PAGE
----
We are cutting the cord with Comcast

Cable TV is just outrageously expensive. For years, I’ve enjoyed a $120/mo promotional price but last month Comcast jacked up the rate. For $170, Comcast provided high speed internet (12MB), the Digital preferred video package (with HD channels) and AnyRoom DVR but no premium channels.


When I learned that they wouldn’t lower my price (and my prior critique of the Comcast streaming service certainly didn’t really help my case), I began to consider cutting the cord. Knowing that I’d save $100+ a month, I looked a few video streaming options:

  • Apple TV. I’ve been a fan of Apple TV since the very beginning. Unfortunately, their current device (third generation) still lacks 1080p capabilities and many owners are pissed about the lack of airplay mirroring support with a Mac ecosystem that’s only two year old (source) so I decide to pass on it.
  • Boxee TV. The Boxee team has recently pivoted with their introduction of a new set-top box that includes no limit DVR capabilities. While this feature is available in my area, my enthusiasm quickly dwindled when I learned that shows cannot be recorded through the remote. Instead, they must be scheduled through the web. That’s certainly poor UX but it doesn’t explain the disappointing sales at Walmart. This was also a pass.
  • Google TV. This is one of the only devices with potential. Unfortunately, the first generation release of Google TV on Logitech hardware was lacking to say the least. There is hope with the third generation version though it may be available only as built-in service to LG smart televisions. Having access to Google Play and a real browser like Chrome is certainly promising but for now Google TV 3rd gen is only a pipe dream.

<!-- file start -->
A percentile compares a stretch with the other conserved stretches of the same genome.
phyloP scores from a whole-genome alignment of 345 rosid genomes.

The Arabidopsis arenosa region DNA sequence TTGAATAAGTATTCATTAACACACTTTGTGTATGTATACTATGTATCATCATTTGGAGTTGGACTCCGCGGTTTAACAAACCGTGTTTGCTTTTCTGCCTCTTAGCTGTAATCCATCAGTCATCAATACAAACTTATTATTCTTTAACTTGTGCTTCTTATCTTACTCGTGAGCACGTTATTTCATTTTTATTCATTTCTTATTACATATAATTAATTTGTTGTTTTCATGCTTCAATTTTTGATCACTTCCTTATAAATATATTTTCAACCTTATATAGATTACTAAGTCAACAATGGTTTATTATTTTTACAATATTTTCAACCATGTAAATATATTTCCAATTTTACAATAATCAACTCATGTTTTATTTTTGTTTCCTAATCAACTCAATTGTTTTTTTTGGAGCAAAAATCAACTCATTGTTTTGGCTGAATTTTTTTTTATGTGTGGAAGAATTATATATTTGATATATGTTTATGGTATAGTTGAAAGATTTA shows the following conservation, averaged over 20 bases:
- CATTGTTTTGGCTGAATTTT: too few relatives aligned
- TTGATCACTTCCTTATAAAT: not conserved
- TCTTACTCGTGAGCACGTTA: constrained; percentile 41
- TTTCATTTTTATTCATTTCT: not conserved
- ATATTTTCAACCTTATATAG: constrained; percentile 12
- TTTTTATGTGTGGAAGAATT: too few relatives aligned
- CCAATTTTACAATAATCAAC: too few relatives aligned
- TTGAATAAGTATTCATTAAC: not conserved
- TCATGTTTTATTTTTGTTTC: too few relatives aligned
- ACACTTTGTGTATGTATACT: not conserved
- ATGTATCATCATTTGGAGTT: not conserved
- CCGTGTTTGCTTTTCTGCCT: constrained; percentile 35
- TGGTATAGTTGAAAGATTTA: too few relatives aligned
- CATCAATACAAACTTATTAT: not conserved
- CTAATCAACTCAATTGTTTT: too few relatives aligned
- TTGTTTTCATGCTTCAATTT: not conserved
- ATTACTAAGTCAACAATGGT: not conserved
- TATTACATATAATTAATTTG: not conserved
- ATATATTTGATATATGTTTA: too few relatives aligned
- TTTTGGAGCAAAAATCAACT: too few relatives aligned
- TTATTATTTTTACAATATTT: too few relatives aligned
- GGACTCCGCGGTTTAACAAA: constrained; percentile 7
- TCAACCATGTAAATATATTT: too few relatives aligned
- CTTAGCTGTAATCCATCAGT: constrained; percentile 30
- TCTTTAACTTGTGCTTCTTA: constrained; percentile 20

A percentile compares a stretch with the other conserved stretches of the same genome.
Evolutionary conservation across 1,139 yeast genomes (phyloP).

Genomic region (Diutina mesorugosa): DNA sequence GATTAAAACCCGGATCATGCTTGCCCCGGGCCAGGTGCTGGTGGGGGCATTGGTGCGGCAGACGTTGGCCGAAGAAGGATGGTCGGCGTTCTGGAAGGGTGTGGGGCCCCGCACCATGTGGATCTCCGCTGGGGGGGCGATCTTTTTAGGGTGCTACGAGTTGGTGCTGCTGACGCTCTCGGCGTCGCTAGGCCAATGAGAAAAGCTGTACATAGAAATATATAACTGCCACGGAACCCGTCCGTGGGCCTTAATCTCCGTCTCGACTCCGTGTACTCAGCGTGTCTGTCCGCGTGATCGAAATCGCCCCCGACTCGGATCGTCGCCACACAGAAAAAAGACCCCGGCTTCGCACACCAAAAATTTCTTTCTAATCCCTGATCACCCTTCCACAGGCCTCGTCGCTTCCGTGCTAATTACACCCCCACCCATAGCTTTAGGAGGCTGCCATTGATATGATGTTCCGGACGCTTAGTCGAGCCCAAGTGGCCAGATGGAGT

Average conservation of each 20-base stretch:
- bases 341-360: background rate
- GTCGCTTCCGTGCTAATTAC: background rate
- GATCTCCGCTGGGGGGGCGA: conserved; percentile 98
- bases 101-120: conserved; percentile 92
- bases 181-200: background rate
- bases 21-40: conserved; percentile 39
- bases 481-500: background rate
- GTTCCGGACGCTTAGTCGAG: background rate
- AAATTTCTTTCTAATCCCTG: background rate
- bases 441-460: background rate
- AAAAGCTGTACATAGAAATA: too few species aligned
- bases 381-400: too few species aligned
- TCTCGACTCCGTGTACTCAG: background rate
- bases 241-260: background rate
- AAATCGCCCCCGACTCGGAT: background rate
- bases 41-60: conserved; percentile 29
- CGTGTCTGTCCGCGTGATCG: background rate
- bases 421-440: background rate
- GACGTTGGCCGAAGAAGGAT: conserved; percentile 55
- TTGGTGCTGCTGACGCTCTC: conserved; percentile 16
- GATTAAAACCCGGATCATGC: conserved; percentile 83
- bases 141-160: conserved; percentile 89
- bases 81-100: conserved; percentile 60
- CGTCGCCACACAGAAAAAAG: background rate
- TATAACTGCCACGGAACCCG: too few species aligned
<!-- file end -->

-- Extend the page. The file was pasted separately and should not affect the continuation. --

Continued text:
• Roku. Again, this is one of the best streaming devices on the market. It has the biggest application store. Unfortunately, our Samsung Smart TV supports virtually every major app that this device posses, including support for the Amazon Cloud Player, so the investment in it wouldn’t provide any additional functionality/advantages.

Lastly, I considered purchasing a Mac Mini because it offered the flexibility of watching any stream that’s available on a computer but at $500 it was also the priciest. While I may end up getting one, I decided to just to let the experiment run the course for a few months before making such an investment.

So, I called Comcast to disconnect my service. They justifiably tried to sell me on bundling more services or downgrading to a cheaper package. As the conversation progressed, I found myself annoyed that the pricing tiers were no better than going with over-the-air signal which includes HD. That’s also what a recent review of cable pricing by Forbes showed. At the end, we downgraded to just internet for $62 per month. The trial begins.


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  1. The only thing we missed when we cut the cord was being able to watch HBO and Showtime shows. Right now you have to wait a year for them to come out for individual purchase.

  2. That’s the main dealbreaker for me, HBO. I heard they are piloting a subscription service in Europe where you pay $10 or something a month for HBO as a stand alone. But until then, it’ll be hard to pull me from it.

    Tomer, interested to hear which platform you guys choose and I’m kinda impressed you pulled the cord (or chord 🙂 without having one in mind!

  3. Yes — going cold turkey for now. 🙂 Thx for the pointing out the spelling error — fixed! 🙂

  4. If you liked the above, you might also be interested in: http://www.wired.com/gadgetlab/2012/09/cord-cutters-why/

    I think as soon as FCC allows for carriers small or large (e.g. google) to provide over-the-air broadband and/or cheap residential fiber, there will be another paradigm disruption in the content industry and we’ll hit another trough in pricing. Right now we’re probably close to or quickly approaching the crest…hence everybody’s frustration.